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My mother-in-law lives with us going on 5 years. She is 93 and has dementia, diagnosed Alzheimer's. She can't remember anything even 30 seconds after it happens. Otherwise, she is in good health in her body. Better health than we are even. It will be a big change for her to live someplace else so we thought if we bring the subject up often, show her the facility, let her know we are so tired and can't do this, etc. then something will register in her mind and it won't be as much of a traumatic change. Is it worth trying or a waste of effort?

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It's understandable, compassionate, and respectful for you to want to ease your MIL through the difficult transition to assisted living. However, her Alzheimer's prohibits her from being able to reason and from being able to understand that the arrangement you have now, her living with you, is no longer feasible.

But I think it's worth a try. A test-run, so to speak, to see how she reacts and before any major changes occur. Maybe just take her to the facility for a tour at first. She how she does. This might give you a better idea of how to approach discussing the subject with her. Being at the facility is a visual, something she can see and hear and touch and feel. It might make more of an impression at first than trying to discuss it with her first especially since her recall is so poor.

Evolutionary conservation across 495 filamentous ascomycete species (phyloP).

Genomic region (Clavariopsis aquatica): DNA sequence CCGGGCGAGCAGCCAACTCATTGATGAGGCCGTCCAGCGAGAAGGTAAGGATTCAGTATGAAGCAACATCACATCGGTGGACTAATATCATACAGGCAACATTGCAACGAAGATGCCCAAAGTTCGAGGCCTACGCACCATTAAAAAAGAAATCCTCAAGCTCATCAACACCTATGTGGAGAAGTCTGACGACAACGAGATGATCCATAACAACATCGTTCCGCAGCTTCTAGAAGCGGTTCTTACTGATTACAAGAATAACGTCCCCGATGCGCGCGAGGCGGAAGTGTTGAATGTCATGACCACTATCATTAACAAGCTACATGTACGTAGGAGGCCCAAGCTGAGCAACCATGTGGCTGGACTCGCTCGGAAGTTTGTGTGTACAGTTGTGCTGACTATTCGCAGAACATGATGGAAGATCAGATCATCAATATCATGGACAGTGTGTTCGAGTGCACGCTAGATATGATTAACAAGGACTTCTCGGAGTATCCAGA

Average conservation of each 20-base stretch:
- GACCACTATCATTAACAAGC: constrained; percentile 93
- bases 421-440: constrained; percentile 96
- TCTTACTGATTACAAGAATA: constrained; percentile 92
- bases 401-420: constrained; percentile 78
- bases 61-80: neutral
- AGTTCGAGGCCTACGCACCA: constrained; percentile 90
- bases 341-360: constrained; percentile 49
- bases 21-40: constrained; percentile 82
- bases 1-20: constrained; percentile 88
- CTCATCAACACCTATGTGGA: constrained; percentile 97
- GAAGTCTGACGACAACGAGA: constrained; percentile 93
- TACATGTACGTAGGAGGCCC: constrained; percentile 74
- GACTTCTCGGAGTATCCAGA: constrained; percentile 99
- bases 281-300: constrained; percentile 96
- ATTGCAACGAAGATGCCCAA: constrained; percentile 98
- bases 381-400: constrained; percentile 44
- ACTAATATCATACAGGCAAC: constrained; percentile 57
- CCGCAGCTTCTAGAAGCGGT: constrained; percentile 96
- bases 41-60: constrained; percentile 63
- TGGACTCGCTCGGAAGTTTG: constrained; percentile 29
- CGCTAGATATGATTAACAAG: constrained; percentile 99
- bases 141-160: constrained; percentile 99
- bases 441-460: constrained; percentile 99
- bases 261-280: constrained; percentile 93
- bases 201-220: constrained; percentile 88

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We have been trying to get my FIL who has mild dementia to agree to move to a smaller apartment at his indy living. Every time we bring up the subject FIL FTFO. And his dementia is only *mild*. So, we postpone until the next rent increase and try again. And again, he FTFO. People with dementia are not reasonable. As the disease progresses, more and more reactions are visceral. With only 30-seconds of retention time, your MIL is never going to give you the reaction you want.

That said, start touring places by yourself within a geographic area that you deem reasonable. Narrow down the list to 2-3 places, and then tour them with your husband. Write up pros and cons for each, and help your husband make the best choice for your MIL to live. Here is a snippet from one of the best answers I've ever read:
"...gently make clear that this is how it will be now. It is, as with very young children, best not to give choices when choices are confusing and frustrating. It is best to gently say what will now happen. Don't expect a good response. Expect an honest one. Which will be grief. There are times when grief is a fact that cannot be avoided for you all..."
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